Deerhunter: Monomania (4AD)

13 May 2013  |  <1 min read

Mainman Bradford Cox keeps busy: this is Deerhunter's sixth album and he has a parallel career as the more experimental Atlas Sound. Increasingly lines between have blurred and in places here (when distortion pedal and vocal effects get a serious thrashing) it might hard to discern the separate projects. Cox has described this as “punk rock” (it's not) to “getting a... > Read more

Dream Captain

Salon Kingsadore: Anti-Borneo Magic (Sarang Bang)

13 May 2013  |  <1 min read  |  1

The Auckland Observatory last year was the perfect venue for Salon Kingsadore. While planets shifted and an astral journey past the rings of Saturn played out on the Stardome above, the group improvised fluid space-jazz rock propelled by the mercurial guitar of Gianmarco Liguori and the inventive keyboards of Murray McNabb, who here again helm “instant compositions” (with... > Read more

Reciprocal Sword

The Milk Carton Kids: The Ash and Clay (Anti)

13 May 2013  |  1 min read  |  1

Two perspectives on this come to mind. If you are under 25 and entranced by this duo, then go see your grandparents and borrow those old Simon and Garfunkel albms they are so attached to that they never threw them out. And if you have early S&G albums this one is proof of what your Mum said: never throw anything away, it'll come back into fashion again. The two singers here are... > Read more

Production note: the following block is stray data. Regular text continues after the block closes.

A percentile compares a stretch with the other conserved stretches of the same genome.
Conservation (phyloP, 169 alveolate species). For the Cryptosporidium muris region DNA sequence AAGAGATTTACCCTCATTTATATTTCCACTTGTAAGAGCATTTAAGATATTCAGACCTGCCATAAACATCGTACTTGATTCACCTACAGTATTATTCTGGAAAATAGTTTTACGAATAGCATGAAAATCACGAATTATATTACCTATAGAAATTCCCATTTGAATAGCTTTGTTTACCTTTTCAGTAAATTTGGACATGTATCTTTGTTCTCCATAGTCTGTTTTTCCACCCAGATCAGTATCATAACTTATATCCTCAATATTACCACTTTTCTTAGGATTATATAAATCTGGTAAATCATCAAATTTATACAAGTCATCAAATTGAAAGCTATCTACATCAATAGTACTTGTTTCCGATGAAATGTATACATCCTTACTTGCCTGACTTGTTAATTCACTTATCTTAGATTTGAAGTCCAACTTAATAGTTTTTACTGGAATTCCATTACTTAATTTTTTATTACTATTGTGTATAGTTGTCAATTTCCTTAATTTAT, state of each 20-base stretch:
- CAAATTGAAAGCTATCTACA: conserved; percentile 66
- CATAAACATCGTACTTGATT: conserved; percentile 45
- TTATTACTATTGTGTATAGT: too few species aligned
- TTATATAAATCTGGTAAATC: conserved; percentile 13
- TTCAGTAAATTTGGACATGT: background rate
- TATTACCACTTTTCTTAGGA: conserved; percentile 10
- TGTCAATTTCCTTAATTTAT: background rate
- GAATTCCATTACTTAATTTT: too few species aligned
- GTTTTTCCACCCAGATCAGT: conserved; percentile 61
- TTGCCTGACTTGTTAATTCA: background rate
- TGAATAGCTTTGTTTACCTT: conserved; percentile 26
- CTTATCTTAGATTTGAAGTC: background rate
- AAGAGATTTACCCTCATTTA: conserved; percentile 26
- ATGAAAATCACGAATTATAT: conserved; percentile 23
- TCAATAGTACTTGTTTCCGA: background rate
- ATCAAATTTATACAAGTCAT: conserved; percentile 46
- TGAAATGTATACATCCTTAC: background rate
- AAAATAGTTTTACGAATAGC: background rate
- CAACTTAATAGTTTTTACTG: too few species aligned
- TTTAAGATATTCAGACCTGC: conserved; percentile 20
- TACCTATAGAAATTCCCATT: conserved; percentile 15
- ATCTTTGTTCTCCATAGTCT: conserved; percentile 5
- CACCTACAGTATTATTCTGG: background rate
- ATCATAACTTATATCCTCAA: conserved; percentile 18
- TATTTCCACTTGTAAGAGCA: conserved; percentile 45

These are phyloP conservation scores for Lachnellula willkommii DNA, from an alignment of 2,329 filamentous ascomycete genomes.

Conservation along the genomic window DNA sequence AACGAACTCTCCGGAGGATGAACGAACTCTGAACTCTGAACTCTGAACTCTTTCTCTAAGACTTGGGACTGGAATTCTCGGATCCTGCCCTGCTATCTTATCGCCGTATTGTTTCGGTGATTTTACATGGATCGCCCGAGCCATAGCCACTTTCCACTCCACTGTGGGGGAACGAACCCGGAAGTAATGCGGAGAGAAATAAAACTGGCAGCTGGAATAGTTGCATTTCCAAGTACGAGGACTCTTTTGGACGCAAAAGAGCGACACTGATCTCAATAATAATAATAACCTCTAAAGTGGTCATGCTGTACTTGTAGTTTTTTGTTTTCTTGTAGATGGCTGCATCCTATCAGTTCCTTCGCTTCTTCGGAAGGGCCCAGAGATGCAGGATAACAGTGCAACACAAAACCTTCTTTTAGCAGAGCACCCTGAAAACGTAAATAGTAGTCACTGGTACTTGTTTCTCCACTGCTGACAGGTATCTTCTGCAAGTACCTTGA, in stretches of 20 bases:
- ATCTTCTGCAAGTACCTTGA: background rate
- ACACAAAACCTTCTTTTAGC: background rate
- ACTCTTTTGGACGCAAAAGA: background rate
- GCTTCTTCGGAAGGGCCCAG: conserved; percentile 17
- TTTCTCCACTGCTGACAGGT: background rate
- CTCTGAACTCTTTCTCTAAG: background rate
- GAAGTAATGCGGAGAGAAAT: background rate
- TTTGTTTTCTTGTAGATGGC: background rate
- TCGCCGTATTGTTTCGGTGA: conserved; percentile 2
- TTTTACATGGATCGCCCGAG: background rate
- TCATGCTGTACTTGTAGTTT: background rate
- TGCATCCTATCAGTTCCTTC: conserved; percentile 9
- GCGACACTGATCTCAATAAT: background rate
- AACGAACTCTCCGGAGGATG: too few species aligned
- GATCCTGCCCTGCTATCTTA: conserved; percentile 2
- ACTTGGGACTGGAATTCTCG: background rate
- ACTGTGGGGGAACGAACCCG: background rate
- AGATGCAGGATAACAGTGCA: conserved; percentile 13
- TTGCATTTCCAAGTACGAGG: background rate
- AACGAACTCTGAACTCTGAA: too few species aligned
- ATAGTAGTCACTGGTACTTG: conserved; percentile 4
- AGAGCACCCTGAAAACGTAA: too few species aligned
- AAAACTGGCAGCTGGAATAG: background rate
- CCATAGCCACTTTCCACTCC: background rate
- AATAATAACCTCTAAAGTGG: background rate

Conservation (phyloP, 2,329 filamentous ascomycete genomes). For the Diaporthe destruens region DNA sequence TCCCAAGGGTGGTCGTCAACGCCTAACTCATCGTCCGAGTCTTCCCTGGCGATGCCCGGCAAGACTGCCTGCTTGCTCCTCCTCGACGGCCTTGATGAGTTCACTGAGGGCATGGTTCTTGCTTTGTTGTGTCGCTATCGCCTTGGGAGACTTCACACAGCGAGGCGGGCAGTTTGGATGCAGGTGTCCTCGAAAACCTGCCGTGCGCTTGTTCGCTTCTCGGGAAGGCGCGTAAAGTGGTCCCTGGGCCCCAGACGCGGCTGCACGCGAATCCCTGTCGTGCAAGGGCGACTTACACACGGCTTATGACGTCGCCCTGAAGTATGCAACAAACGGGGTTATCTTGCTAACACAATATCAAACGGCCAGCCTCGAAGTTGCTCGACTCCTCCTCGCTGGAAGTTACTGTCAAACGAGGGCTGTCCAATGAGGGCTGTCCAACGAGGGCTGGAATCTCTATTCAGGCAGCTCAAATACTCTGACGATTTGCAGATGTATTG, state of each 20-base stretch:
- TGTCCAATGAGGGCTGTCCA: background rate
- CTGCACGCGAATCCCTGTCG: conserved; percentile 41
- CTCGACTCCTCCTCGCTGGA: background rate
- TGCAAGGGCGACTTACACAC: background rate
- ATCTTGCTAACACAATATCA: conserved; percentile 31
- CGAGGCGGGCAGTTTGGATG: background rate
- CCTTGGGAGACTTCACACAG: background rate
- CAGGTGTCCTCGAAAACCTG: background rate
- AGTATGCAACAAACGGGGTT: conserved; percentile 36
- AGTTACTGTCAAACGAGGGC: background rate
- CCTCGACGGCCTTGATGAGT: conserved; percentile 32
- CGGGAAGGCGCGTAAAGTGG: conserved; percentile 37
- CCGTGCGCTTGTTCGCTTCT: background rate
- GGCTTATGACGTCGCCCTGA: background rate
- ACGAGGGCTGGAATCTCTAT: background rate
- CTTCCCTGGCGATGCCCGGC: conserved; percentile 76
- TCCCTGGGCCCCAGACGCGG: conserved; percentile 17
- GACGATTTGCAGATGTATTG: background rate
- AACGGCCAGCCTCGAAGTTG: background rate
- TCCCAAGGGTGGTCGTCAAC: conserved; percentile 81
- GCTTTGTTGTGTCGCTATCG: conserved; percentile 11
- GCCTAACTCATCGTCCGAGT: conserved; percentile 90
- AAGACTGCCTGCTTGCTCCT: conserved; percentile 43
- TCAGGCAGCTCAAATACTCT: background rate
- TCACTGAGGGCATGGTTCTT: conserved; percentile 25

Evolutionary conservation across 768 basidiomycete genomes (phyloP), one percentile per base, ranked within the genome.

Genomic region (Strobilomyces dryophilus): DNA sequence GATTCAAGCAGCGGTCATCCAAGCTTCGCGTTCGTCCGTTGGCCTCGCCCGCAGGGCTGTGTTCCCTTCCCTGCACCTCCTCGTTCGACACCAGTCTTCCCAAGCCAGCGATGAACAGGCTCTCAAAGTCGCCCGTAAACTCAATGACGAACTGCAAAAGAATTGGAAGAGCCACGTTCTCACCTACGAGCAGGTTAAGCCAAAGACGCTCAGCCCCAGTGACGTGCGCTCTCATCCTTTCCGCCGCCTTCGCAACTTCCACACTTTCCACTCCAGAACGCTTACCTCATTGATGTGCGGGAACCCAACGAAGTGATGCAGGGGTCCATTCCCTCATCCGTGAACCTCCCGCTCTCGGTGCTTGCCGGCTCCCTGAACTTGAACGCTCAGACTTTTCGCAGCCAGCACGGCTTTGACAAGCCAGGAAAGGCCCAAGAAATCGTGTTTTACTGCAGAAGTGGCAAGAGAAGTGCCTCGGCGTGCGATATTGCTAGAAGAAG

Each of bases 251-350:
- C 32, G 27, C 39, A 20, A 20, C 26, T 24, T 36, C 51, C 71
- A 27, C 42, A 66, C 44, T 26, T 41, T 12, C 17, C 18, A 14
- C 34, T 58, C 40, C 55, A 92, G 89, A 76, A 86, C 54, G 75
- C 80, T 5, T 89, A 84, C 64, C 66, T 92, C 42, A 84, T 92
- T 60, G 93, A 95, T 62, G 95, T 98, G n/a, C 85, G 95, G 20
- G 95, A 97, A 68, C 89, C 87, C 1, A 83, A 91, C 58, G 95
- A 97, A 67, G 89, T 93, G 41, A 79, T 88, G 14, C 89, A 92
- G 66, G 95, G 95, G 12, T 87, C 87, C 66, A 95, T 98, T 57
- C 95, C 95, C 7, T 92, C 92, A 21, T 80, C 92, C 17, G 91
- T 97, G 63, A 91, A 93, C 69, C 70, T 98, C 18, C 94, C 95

Promised Land

The Handsome Family: Wilderness (Spunk)

13 May 2013  |  1 min read

Heard from a distance this might sound like more alt.Ameriana folk with one ear on gospel hymns, and sometimes given a colouring of weepy steel guitars and old upright piano. And those ol' country harmonies. But the wry lyrics here undercut most such notions as Rennie and Brett Sparks -- on their ninth studio -- explore the wonders and oddities of the natural world, so it comes off more... > Read more


Iggy and the Stooges: Ready to Die (Warners)

6 May 2013  |  <1 min read